Juvenile Justice Center set for expansion
In anticipation of the Texas Legislature raising the age at which accused criminal offenders are considered adults, the Williamson County Commissioners Court last week set aside $200,000 to plan for an expansion at the county’s Juvenile Justice Center.
Bills pending in the state House and Senate would raise the age at which young people accused of crimes would enter the adult legal system from 17 to 18. Commissioners first discussed the possibility during a Feb. 28 budget workshop, expressing a sense of urgency to prepare for the anticipated change.
“We’re guessing we’ll have about a year to prepare for that,” County Judge Dan Gattis said. “We’re trying to get a little bit ahead of that. If we don’t have to build, we don’t have to build, but I think we’re going to have to build this.”
Juvenile Services Executive Director Scott Matthew said county jail records indicate that in 2016 the jail held 340 17-year-olds separated from the adult population for a total of 2,270 days. About four or five 17-year-olds were currently in the jail, he added.
Based on that, and pending legislative action, Matthew said he thinks a wing with 15 more beds would need to be added to the 96-bed facility he oversees.
As with the adult jail, those in juvenile lockup are separated by classification, Matthew said. Half of the 96 beds are allocated for the general population and the other half for single-cell “secure detention.” He said the secure-detention side is almost always filled to capacity.
Matthew noted the Juvenile Justice Center has not been expanded since it opened in 2002, despite the increase in Williamson County’s population. The detention center is located off the Inner Loop in Georgetown, near the Williamson County Regional Animal Shelter.
The $200,000 commissioners allocated will be put toward paying for architectural, engineering and design services.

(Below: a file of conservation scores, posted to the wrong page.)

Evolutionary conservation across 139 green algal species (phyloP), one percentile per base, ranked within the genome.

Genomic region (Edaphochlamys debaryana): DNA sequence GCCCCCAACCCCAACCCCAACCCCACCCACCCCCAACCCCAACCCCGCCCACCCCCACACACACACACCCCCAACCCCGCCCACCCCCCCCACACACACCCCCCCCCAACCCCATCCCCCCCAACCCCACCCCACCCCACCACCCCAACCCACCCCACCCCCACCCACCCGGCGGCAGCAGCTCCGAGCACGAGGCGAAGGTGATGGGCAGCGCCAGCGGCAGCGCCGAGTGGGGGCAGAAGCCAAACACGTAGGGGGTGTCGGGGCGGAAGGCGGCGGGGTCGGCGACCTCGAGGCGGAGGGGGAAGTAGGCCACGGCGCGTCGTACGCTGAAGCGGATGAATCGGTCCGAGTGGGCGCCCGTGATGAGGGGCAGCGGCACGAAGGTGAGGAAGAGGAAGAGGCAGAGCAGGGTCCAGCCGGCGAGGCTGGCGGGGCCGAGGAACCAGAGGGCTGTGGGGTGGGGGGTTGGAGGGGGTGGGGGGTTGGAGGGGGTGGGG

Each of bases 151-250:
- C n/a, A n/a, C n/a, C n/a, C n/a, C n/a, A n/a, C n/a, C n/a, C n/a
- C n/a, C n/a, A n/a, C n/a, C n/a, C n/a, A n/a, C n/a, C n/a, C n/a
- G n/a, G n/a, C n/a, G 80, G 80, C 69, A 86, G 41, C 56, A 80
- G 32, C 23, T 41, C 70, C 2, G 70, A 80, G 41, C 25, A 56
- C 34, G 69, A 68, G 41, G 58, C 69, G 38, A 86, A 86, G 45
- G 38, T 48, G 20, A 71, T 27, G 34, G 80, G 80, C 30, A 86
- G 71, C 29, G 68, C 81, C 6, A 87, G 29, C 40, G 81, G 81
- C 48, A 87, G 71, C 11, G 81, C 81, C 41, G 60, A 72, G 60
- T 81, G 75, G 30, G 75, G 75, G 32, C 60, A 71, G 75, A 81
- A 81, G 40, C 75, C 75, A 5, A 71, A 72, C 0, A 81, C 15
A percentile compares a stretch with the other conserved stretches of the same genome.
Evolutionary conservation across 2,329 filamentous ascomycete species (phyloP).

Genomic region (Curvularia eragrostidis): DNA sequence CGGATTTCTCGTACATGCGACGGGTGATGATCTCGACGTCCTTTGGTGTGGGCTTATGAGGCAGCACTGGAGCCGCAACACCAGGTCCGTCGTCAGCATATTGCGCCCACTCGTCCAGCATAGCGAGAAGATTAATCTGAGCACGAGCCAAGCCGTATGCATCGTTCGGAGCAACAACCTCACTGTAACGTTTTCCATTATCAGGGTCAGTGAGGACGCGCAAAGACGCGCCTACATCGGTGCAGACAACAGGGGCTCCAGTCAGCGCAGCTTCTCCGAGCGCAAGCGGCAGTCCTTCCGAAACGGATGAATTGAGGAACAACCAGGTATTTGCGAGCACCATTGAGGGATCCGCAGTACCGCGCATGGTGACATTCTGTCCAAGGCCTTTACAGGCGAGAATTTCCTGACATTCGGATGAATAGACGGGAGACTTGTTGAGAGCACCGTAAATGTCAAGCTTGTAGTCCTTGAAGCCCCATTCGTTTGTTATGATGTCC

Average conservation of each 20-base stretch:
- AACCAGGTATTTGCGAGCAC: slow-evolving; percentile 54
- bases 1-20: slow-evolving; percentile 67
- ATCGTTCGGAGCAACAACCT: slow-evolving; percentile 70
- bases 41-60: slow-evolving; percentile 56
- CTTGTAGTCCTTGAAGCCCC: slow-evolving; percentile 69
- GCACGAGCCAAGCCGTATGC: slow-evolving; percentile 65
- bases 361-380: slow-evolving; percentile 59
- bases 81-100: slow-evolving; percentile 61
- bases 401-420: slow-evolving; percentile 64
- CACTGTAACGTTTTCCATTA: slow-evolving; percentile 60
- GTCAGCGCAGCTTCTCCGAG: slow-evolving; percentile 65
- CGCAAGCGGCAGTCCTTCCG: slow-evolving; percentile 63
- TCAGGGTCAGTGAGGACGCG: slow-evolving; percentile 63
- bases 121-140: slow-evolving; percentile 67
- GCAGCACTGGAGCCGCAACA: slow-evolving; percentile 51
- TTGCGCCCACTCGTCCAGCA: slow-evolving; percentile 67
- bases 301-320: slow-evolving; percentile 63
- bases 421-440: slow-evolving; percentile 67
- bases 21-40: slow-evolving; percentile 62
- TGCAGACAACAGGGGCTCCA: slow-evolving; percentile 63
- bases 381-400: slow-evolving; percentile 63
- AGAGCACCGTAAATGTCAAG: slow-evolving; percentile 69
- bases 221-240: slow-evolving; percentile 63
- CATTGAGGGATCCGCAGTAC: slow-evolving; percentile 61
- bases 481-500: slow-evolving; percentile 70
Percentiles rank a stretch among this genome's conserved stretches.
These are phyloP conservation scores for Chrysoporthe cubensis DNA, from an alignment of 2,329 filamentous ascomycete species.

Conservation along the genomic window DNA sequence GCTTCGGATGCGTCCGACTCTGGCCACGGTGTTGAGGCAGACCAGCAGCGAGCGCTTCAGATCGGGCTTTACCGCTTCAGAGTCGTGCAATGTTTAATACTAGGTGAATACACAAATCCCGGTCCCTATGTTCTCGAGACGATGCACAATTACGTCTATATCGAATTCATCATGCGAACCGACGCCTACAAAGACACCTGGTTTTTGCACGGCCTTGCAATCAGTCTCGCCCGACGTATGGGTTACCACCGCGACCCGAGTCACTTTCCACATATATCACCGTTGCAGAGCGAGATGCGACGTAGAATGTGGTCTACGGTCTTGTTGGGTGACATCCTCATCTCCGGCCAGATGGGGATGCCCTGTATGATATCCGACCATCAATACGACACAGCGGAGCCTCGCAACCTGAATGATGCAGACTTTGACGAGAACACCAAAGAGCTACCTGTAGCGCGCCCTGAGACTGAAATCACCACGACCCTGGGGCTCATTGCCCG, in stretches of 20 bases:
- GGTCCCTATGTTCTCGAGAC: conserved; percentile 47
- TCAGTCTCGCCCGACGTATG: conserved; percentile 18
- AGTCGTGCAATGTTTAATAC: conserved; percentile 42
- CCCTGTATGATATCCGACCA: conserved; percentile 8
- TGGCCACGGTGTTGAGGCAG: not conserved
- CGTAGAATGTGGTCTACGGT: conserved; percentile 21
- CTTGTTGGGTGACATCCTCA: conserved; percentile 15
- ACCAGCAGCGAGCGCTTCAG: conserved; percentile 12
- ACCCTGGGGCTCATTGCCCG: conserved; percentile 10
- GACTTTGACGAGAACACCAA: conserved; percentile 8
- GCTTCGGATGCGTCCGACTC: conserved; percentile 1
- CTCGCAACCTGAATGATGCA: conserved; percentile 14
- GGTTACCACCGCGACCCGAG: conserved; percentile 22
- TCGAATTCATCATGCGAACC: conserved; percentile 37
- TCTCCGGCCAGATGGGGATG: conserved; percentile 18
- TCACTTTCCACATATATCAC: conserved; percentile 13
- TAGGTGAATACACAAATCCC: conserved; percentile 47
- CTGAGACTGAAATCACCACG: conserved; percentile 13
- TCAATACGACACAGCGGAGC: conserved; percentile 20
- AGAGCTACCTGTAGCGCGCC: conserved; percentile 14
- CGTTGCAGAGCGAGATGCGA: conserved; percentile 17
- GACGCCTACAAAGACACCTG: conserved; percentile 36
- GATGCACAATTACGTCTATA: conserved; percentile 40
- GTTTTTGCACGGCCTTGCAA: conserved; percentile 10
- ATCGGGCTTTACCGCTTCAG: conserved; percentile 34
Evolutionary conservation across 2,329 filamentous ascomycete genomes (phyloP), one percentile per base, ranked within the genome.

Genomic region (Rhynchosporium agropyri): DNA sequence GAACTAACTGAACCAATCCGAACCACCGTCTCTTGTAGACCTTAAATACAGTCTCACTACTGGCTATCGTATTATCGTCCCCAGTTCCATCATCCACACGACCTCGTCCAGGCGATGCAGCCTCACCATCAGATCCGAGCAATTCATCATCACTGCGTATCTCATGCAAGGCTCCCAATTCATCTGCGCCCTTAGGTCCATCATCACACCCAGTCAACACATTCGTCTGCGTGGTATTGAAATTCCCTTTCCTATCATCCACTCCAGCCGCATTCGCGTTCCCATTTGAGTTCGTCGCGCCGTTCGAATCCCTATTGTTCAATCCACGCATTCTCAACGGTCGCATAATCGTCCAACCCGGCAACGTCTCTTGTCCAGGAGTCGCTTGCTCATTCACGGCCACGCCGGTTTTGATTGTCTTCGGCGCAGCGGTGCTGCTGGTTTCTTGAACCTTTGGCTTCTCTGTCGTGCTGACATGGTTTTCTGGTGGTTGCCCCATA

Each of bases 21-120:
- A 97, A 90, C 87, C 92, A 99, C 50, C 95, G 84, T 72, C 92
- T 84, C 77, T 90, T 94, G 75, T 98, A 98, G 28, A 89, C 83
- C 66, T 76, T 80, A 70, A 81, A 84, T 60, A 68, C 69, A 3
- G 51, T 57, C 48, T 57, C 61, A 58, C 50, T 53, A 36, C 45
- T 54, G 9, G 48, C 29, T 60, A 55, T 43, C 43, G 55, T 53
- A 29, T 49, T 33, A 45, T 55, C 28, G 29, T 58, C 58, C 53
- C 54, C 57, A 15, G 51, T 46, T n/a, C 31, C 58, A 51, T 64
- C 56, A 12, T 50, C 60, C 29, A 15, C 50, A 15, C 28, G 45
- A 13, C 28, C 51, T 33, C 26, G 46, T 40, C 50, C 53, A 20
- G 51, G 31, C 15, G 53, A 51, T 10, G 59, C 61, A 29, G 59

According to background information in the court’s agenda packet, the entire expansion project would cost about $1.2 million. No money has been set aside for construction. Commissioner last week also:
Agreed with Precinct 1 Commissioner Terry Cook that information about county-appointed boards and commissions should be included on the website. Information is to include what the board or commission does, who is serving on it and the dates for their terms of office.
Approved the appointment of Byron Totty as a deputy constable for Precinct 1.
Accepted $84,388 in grant funding for a 12-month position in the county’s Emergency Management Division. The person hired will analyze and plan for potential chemical emergencies.
Approved County Court-at-Law No. 2 Judge Laura Barker’s request that grant funding pay for a part-time coordinator in the Veterans Court and a part-time coordinator in the DWI court. Barker said the idea is “to get people treatment faster.” There has been one clerk handling both courts, but that person will now return to previous duties in the adult probation department.
The Williamson County Juvenile Justice Center opened in 2002, but has not been expanded, even though the county’s population has grown.